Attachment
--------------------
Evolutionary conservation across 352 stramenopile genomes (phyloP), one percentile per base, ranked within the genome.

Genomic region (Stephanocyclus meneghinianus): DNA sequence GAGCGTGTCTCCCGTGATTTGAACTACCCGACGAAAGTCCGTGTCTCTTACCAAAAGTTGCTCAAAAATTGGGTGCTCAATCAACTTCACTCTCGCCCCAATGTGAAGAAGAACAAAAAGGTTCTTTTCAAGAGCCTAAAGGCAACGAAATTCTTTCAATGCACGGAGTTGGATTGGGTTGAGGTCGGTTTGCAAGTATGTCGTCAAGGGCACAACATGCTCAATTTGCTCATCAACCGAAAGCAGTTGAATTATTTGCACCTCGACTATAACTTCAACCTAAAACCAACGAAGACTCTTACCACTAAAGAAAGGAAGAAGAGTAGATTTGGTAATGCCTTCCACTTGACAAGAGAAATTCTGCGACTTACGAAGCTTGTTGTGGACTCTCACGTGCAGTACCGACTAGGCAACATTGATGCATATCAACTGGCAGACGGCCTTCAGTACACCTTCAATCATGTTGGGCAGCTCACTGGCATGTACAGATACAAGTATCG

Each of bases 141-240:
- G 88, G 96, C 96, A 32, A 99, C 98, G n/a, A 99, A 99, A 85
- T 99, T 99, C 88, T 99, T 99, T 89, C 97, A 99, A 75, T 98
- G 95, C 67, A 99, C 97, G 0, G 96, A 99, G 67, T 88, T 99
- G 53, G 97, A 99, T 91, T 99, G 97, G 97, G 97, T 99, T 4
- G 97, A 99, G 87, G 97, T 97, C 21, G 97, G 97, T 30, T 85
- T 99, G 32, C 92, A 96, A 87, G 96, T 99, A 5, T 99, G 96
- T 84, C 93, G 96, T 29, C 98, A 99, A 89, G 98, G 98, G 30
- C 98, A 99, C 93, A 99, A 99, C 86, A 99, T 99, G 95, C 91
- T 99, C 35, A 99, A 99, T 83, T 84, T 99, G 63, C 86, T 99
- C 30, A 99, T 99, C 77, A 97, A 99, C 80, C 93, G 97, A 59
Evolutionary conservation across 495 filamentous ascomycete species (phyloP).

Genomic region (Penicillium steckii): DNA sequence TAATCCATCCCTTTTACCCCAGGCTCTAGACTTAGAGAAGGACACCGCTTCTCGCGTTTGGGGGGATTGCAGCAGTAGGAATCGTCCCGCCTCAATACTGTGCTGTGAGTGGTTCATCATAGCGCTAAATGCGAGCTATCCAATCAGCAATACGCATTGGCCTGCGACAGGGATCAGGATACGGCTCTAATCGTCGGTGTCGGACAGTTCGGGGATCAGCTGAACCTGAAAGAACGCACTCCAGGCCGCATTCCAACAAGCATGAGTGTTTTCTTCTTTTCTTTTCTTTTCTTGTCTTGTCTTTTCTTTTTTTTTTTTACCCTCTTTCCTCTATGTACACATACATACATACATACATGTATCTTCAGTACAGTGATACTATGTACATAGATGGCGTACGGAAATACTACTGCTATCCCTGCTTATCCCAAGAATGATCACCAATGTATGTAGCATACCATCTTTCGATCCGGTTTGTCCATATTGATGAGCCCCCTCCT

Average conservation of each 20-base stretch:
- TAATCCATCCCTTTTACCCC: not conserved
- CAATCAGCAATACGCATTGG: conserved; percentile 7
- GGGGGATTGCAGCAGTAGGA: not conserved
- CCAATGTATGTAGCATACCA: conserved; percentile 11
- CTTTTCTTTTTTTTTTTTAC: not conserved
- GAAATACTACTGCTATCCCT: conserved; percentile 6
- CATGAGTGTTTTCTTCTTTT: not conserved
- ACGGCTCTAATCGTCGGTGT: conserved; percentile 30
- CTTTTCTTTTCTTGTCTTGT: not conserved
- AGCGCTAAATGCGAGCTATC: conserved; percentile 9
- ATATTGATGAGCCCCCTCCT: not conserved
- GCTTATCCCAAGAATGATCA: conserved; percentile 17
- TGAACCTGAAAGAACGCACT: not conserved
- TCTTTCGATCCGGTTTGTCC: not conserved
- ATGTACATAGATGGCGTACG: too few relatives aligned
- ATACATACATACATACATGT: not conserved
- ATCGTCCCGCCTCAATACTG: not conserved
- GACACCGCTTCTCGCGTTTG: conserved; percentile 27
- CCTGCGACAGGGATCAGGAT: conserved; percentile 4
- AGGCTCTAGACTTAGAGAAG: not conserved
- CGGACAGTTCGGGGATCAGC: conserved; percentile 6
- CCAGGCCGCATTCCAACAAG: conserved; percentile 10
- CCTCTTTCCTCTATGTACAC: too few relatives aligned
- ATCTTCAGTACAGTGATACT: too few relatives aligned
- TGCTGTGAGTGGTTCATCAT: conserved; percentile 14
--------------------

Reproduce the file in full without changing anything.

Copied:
Evolutionary conservation across 352 stramenopile genomes (phyloP), one percentile per base, ranked within the genome.

Genomic region (Stephanocyclus meneghinianus): DNA sequence GAGCGTGTCTCCCGTGATTTGAACTACCCGACGAAAGTCCGTGTCTCTTACCAAAAGTTGCTCAAAAATTGGGTGCTCAATCAACTTCACTCTCGCCCCAATGTGAAGAAGAACAAAAAGGTTCTTTTCAAGAGCCTAAAGGCAACGAAATTCTTTCAATGCACGGAGTTGGATTGGGTTGAGGTCGGTTTGCAAGTATGTCGTCAAGGGCACAACATGCTCAATTTGCTCATCAACCGAAAGCAGTTGAATTATTTGCACCTCGACTATAACTTCAACCTAAAACCAACGAAGACTCTTACCACTAAAGAAAGGAAGAAGAGTAGATTTGGTAATGCCTTCCACTTGACAAGAGAAATTCTGCGACTTACGAAGCTTGTTGTGGACTCTCACGTGCAGTACCGACTAGGCAACATTGATGCATATCAACTGGCAGACGGCCTTCAGTACACCTTCAATCATGTTGGGCAGCTCACTGGCATGTACAGATACAAGTATCG

Each of bases 141-240:
- G 88, G 96, C 96, A 32, A 99, C 98, G n/a, A 99, A 99, A 85
- T 99, T 99, C 88, T 99, T 99, T 89, C 97, A 99, A 75, T 98
- G 95, C 67, A 99, C 97, G 0, G 96, A 99, G 67, T 88, T 99
- G 53, G 97, A 99, T 91, T 99, G 97, G 97, G 97, T 99, T 4
- G 97, A 99, G 87, G 97, T 97, C 21, G 97, G 97, T 30, T 85
- T 99, G 32, C 92, A 96, A 87, G 96, T 99, A 5, T 99, G 96
- T 84, C 93, G 96, T 29, C 98, A 99, A 89, G 98, G 98, G 30
- C 98, A 99, C 93, A 99, A 99, C 86, A 99, T 99, G 95, C 91
- T 99, C 35, A 99, A 99, T 83, T 84, T 99, G 63, C 86, T 99
- C 30, A 99, T 99, C 77, A 97, A 99, C 80, C 93, G 97, A 59
Evolutionary conservation across 495 filamentous ascomycete species (phyloP).

Genomic region (Penicillium steckii): DNA sequence TAATCCATCCCTTTTACCCCAGGCTCTAGACTTAGAGAAGGACACCGCTTCTCGCGTTTGGGGGGATTGCAGCAGTAGGAATCGTCCCGCCTCAATACTGTGCTGTGAGTGGTTCATCATAGCGCTAAATGCGAGCTATCCAATCAGCAATACGCATTGGCCTGCGACAGGGATCAGGATACGGCTCTAATCGTCGGTGTCGGACAGTTCGGGGATCAGCTGAACCTGAAAGAACGCACTCCAGGCCGCATTCCAACAAGCATGAGTGTTTTCTTCTTTTCTTTTCTTTTCTTGTCTTGTCTTTTCTTTTTTTTTTTTACCCTCTTTCCTCTATGTACACATACATACATACATACATGTATCTTCAGTACAGTGATACTATGTACATAGATGGCGTACGGAAATACTACTGCTATCCCTGCTTATCCCAAGAATGATCACCAATGTATGTAGCATACCATCTTTCGATCCGGTTTGTCCATATTGATGAGCCCCCTCCT

Average conservation of each 20-base stretch:
- TAATCCATCCCTTTTACCCC: not conserved
- CAATCAGCAATACGCATTGG: conserved; percentile 7
- GGGGGATTGCAGCAGTAGGA: not conserved
- CCAATGTATGTAGCATACCA: conserved; percentile 11
- CTTTTCTTTTTTTTTTTTAC: not conserved
- GAAATACTACTGCTATCCCT: conserved; percentile 6
- CATGAGTGTTTTCTTCTTTT: not conserved
- ACGGCTCTAATCGTCGGTGT: conserved; percentile 30
- CTTTTCTTTTCTTGTCTTGT: not conserved
- AGCGCTAAATGCGAGCTATC: conserved; percentile 9
- ATATTGATGAGCCCCCTCCT: not conserved
- GCTTATCCCAAGAATGATCA: conserved; percentile 17
- TGAACCTGAAAGAACGCACT: not conserved
- TCTTTCGATCCGGTTTGTCC: not conserved
- ATGTACATAGATGGCGTACG: too few relatives aligned
- ATACATACATACATACATGT: not conserved
- ATCGTCCCGCCTCAATACTG: not conserved
- GACACCGCTTCTCGCGTTTG: conserved; percentile 27
- CCTGCGACAGGGATCAGGAT: conserved; percentile 4
- AGGCTCTAGACTTAGAGAAG: not conserved
- CGGACAGTTCGGGGATCAGC: conserved; percentile 6
- CCAGGCCGCATTCCAACAAG: conserved; percentile 10
- CCTCTTTCCTCTATGTACAC: too few relatives aligned
- ATCTTCAGTACAGTGATACT: too few relatives aligned
- TGCTGTGAGTGGTTCATCAT: conserved; percentile 14